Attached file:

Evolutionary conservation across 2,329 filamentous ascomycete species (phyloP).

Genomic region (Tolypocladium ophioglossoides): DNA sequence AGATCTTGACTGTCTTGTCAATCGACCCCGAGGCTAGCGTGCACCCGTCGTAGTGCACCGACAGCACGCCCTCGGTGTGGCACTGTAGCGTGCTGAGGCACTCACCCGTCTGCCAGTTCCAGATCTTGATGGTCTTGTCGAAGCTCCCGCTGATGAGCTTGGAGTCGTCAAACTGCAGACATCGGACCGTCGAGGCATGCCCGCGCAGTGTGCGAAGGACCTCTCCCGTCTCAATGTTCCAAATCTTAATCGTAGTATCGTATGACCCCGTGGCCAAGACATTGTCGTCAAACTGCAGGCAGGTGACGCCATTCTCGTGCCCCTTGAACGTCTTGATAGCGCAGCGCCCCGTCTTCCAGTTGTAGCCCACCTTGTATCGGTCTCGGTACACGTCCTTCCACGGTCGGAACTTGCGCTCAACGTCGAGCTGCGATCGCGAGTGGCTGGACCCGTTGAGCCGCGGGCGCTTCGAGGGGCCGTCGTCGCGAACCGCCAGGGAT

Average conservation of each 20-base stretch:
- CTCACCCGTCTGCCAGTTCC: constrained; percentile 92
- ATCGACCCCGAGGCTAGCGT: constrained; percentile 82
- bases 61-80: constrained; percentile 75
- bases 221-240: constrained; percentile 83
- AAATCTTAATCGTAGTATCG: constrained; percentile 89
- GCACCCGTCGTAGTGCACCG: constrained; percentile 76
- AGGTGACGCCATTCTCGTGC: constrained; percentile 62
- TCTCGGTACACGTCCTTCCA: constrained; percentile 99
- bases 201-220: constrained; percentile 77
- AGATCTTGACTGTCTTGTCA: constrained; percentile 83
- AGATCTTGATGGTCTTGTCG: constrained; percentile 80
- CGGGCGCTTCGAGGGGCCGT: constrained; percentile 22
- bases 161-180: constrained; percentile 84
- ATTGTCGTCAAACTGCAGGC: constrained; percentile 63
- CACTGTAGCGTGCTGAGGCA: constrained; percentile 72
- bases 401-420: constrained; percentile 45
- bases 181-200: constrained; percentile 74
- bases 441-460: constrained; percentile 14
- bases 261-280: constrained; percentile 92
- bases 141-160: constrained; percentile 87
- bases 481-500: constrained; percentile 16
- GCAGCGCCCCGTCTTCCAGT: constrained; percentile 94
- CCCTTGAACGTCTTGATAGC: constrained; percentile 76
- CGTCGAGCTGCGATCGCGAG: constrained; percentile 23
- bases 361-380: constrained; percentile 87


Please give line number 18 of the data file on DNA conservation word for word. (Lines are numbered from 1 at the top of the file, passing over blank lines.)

- CACTGTAGCGTGCTGAGGCA: constrained; percentile 72